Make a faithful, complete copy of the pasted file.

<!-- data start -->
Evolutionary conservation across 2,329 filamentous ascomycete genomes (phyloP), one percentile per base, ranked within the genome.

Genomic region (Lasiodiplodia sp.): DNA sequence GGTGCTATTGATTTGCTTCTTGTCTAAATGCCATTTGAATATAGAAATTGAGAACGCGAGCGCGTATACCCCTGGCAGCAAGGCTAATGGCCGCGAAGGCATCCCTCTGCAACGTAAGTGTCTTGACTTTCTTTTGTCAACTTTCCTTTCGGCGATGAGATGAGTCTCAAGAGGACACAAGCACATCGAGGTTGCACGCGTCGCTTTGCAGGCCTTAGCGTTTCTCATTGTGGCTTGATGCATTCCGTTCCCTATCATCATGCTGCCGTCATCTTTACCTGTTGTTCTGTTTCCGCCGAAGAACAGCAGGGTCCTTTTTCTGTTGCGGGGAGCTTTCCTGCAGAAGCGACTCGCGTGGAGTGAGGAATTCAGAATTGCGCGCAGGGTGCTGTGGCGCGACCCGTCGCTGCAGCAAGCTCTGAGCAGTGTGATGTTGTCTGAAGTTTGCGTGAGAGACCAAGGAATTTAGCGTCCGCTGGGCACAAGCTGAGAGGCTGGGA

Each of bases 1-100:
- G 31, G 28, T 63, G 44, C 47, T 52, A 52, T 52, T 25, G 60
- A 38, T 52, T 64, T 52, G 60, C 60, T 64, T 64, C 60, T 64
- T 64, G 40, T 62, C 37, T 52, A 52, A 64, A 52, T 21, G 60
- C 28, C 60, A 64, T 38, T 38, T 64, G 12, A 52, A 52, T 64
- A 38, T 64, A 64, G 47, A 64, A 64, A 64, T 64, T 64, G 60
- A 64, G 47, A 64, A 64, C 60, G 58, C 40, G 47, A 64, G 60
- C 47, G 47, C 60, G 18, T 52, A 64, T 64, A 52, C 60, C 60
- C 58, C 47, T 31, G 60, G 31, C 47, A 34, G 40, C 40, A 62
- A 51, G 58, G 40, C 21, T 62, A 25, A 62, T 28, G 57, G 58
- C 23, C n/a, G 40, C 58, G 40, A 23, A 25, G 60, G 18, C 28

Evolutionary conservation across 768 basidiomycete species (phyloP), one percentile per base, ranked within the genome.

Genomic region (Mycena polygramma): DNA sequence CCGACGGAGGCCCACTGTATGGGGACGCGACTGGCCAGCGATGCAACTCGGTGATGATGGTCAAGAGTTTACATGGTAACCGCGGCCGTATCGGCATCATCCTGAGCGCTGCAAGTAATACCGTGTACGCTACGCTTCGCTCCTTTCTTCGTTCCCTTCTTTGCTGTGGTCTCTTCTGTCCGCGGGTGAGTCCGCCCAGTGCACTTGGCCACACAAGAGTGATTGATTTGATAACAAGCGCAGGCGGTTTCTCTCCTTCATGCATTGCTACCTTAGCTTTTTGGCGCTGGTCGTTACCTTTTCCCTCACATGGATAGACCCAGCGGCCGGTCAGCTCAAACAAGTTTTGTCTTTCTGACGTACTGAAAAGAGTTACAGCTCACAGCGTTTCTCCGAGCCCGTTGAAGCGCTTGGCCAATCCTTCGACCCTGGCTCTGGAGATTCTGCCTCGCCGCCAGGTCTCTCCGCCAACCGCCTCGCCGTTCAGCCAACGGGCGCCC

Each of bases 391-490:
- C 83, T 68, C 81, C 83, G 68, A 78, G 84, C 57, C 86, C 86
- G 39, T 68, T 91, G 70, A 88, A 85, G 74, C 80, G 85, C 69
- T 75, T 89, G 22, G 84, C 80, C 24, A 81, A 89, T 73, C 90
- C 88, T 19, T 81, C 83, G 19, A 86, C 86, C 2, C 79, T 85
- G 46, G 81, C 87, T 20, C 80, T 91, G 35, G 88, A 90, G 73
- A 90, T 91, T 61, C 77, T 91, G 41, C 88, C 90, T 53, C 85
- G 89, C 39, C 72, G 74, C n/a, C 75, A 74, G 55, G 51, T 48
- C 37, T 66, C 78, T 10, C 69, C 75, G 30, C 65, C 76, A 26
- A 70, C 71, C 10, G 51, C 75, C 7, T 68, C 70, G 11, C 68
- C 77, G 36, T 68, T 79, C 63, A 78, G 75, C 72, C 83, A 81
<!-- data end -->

Evolutionary conservation across 2,329 filamentous ascomycete genomes (phyloP), one percentile per base, ranked within the genome.

Genomic region (Lasiodiplodia sp.): DNA sequence GGTGCTATTGATTTGCTTCTTGTCTAAATGCCATTTGAATATAGAAATTGAGAACGCGAGCGCGTATACCCCTGGCAGCAAGGCTAATGGCCGCGAAGGCATCCCTCTGCAACGTAAGTGTCTTGACTTTCTTTTGTCAACTTTCCTTTCGGCGATGAGATGAGTCTCAAGAGGACACAAGCACATCGAGGTTGCACGCGTCGCTTTGCAGGCCTTAGCGTTTCTCATTGTGGCTTGATGCATTCCGTTCCCTATCATCATGCTGCCGTCATCTTTACCTGTTGTTCTGTTTCCGCCGAAGAACAGCAGGGTCCTTTTTCTGTTGCGGGGAGCTTTCCTGCAGAAGCGACTCGCGTGGAGTGAGGAATTCAGAATTGCGCGCAGGGTGCTGTGGCGCGACCCGTCGCTGCAGCAAGCTCTGAGCAGTGTGATGTTGTCTGAAGTTTGCGTGAGAGACCAAGGAATTTAGCGTCCGCTGGGCACAAGCTGAGAGGCTGGGA

Each of bases 1-100:
- G 31, G 28, T 63, G 44, C 47, T 52, A 52, T 52, T 25, G 60
- A 38, T 52, T 64, T 52, G 60, C 60, T 64, T 64, C 60, T 64
- T 64, G 40, T 62, C 37, T 52, A 52, A 64, A 52, T 21, G 60
- C 28, C 60, A 64, T 38, T 38, T 64, G 12, A 52, A 52, T 64
- A 38, T 64, A 64, G 47, A 64, A 64, A 64, T 64, T 64, G 60
- A 64, G 47, A 64, A 64, C 60, G 58, C 40, G 47, A 64, G 60
- C 47, G 47, C 60, G 18, T 52, A 64, T 64, A 52, C 60, C 60
- C 58, C 47, T 31, G 60, G 31, C 47, A 34, G 40, C 40, A 62
- A 51, G 58, G 40, C 21, T 62, A 25, A 62, T 28, G 57, G 58
- C 23, C n/a, G 40, C 58, G 40, A 23, A 25, G 60, G 18, C 28

Evolutionary conservation across 768 basidiomycete species (phyloP), one percentile per base, ranked within the genome.

Genomic region (Mycena polygramma): DNA sequence CCGACGGAGGCCCACTGTATGGGGACGCGACTGGCCAGCGATGCAACTCGGTGATGATGGTCAAGAGTTTACATGGTAACCGCGGCCGTATCGGCATCATCCTGAGCGCTGCAAGTAATACCGTGTACGCTACGCTTCGCTCCTTTCTTCGTTCCCTTCTTTGCTGTGGTCTCTTCTGTCCGCGGGTGAGTCCGCCCAGTGCACTTGGCCACACAAGAGTGATTGATTTGATAACAAGCGCAGGCGGTTTCTCTCCTTCATGCATTGCTACCTTAGCTTTTTGGCGCTGGTCGTTACCTTTTCCCTCACATGGATAGACCCAGCGGCCGGTCAGCTCAAACAAGTTTTGTCTTTCTGACGTACTGAAAAGAGTTACAGCTCACAGCGTTTCTCCGAGCCCGTTGAAGCGCTTGGCCAATCCTTCGACCCTGGCTCTGGAGATTCTGCCTCGCCGCCAGGTCTCTCCGCCAACCGCCTCGCCGTTCAGCCAACGGGCGCCC

Each of bases 391-490:
- C 83, T 68, C 81, C 83, G 68, A 78, G 84, C 57, C 86, C 86
- G 39, T 68, T 91, G 70, A 88, A 85, G 74, C 80, G 85, C 69
- T 75, T 89, G 22, G 84, C 80, C 24, A 81, A 89, T 73, C 90
- C 88, T 19, T 81, C 83, G 19, A 86, C 86, C 2, C 79, T 85
- G 46, G 81, C 87, T 20, C 80, T 91, G 35, G 88, A 90, G 73
- A 90, T 91, T 61, C 77, T 91, G 41, C 88, C 90, T 53, C 85
- G 89, C 39, C 72, G 74, C n/a, C 75, A 74, G 55, G 51, T 48
- C 37, T 66, C 78, T 10, C 69, C 75, G 30, C 65, C 76, A 26
- A 70, C 71, C 10, G 51, C 75, C 7, T 68, C 70, G 11, C 68
- C 77, G 36, T 68, T 79, C 63, A 78, G 75, C 72, C 83, A 81